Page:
Teresa, the youngest, and fifth of the Morales children to receive pediatric therapy services here at the Schreiber Center faced hurdles with her speech and fine motor skills. Her parents, already familiar with the impact of our services, turned to Schreiber again, in the hopes that we could help Teresa savor the simple joys of childhood and build the tools necessary to succeed in adulthood.
Early life for Teresa felt like a puzzle missing crucial pieces. Her toys requiring nimble fingers laid untouched, and words escaped her, leaving her frustrated and easily overwhelmed. Family outings felt more like survival missions than moments to cherish.
Following Early Intervention services, Evelyn brought Teresa to Schreiber where she embarked on a journey to unravel her potential. With each session, her therapists Maddy, Camilla, and later Sarah weren’t just guiding her through exercises, but rather sculpting experiences tailored to Teresa’s interests. Sensory integration was a cornerstone to her sessions, weaving therapy tasks with activities specifically designed to help balance her sensory needs and help her focus on her therapy tasks. It was in these moments that she found the balance she needed to thrive.
Now, Sarah and Maddy skillfully maintain Teresa’s focus during therapy by introducing captivating games and activities tailored to her interests. By aligning tasks with her current preferences, they’ve witnessed incredible strides. Teresa’s artistic abilities have flourished, delighting her mother, who proudly exclaims, “She can draw a person now!” This achievement stands as a monumental step for Teresa, considering her past aversion to crayons due to sensory issues.
Her therapists have each provided the family with strategies to support her progress at home. As a result, the entire household now actively engages in sensory activities and verbal interactions. Evelyn shares that “I’m overstimulated” has become a familiar phrase in their home which serves as a unique tool for the family, helping them not only acknowledge their individual thresholds but also establish personal boundaries within the household.
Aside from engaging in sensory exercises at home, the family actively aids Teresa’s language development. Through guidance from Maddy, they’ve discovered that avoiding direct questions like “What color is this?” in favor of options like “Would you like to color this blue?” and allowing Teresa to express her choice by finding the specific color she prefers is a more effective learning approach for her.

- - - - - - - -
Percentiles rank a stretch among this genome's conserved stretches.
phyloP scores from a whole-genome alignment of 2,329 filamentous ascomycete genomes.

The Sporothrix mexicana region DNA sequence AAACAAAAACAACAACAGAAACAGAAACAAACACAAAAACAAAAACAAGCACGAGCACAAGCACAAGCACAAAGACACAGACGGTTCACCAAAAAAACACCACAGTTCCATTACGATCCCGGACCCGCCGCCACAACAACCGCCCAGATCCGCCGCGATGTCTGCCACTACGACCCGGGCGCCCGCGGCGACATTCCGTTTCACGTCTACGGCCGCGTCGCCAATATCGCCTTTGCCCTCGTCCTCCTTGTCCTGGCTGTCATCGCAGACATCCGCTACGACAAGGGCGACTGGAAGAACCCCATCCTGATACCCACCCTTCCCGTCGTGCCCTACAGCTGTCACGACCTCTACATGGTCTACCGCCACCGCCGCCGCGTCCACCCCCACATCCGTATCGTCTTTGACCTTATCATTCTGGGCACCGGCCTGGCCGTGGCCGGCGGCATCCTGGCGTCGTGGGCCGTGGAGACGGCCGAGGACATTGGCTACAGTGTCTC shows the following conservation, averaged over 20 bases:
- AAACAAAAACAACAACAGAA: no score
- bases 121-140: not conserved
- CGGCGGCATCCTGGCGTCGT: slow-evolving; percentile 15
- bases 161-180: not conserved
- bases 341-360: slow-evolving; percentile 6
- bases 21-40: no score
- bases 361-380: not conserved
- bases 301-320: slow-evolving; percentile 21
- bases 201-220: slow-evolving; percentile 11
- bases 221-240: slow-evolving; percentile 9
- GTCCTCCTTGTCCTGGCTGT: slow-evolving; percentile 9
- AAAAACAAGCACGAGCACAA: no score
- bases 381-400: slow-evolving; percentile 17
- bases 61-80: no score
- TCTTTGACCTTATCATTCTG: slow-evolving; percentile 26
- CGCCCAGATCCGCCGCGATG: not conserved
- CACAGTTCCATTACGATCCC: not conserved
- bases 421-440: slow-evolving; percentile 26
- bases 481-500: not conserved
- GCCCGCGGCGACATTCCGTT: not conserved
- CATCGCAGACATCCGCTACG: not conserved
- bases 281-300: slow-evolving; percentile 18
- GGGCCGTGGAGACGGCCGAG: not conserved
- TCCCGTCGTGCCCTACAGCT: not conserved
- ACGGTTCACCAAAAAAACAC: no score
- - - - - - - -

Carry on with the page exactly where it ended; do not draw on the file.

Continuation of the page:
Gaining confidence in her language abilities has empowered Teresa to voice her desires and needs effectively. Her newfound skills in self-advocacy have transformed her life. Now attending a mainstream preschool, she joyfully engages with friends, relishing playtime in the make-believe kitchen. Teresa has evolved from merely trailing her friends and staying silent to being an active participant, engaging in reciprocal play and conversation. She’s even developed a fondness for family outings and group activities, enhancing not only her own experience but the collective enjoyment of her entire family.
Evelyn, having navigated the therapeutic journey with five of her children at the Schreiber Center, imparts a valuable lesson for families walking a similar path. Her wisdom encapsulates the essence of patience and cherishing the seemingly small victories. In her words, “Be patient. Appreciate the small things. Sometimes parents get too caught up in the big milestones and forget to celebrate the small improvements. It’s those small things that are a big deal and celebrating them helps keep your child motivated to keep working towards reaching the big goals.”
Help Schreiber Clients like Teresa receive the care they need, consider donating in support of our Kids’ Care Fund, a long and short term savings account used to cover the costs of uncompensated care.
As a nationally recognized pediatric facility, the Schreiber Center for Pediatric Development provides family-centered education and therapy programs for infants, children and adolescents with disabilities, developmental delays, and acquired injuries. Our goal-oriented approach maximizes each child’s ability to function independently within the community.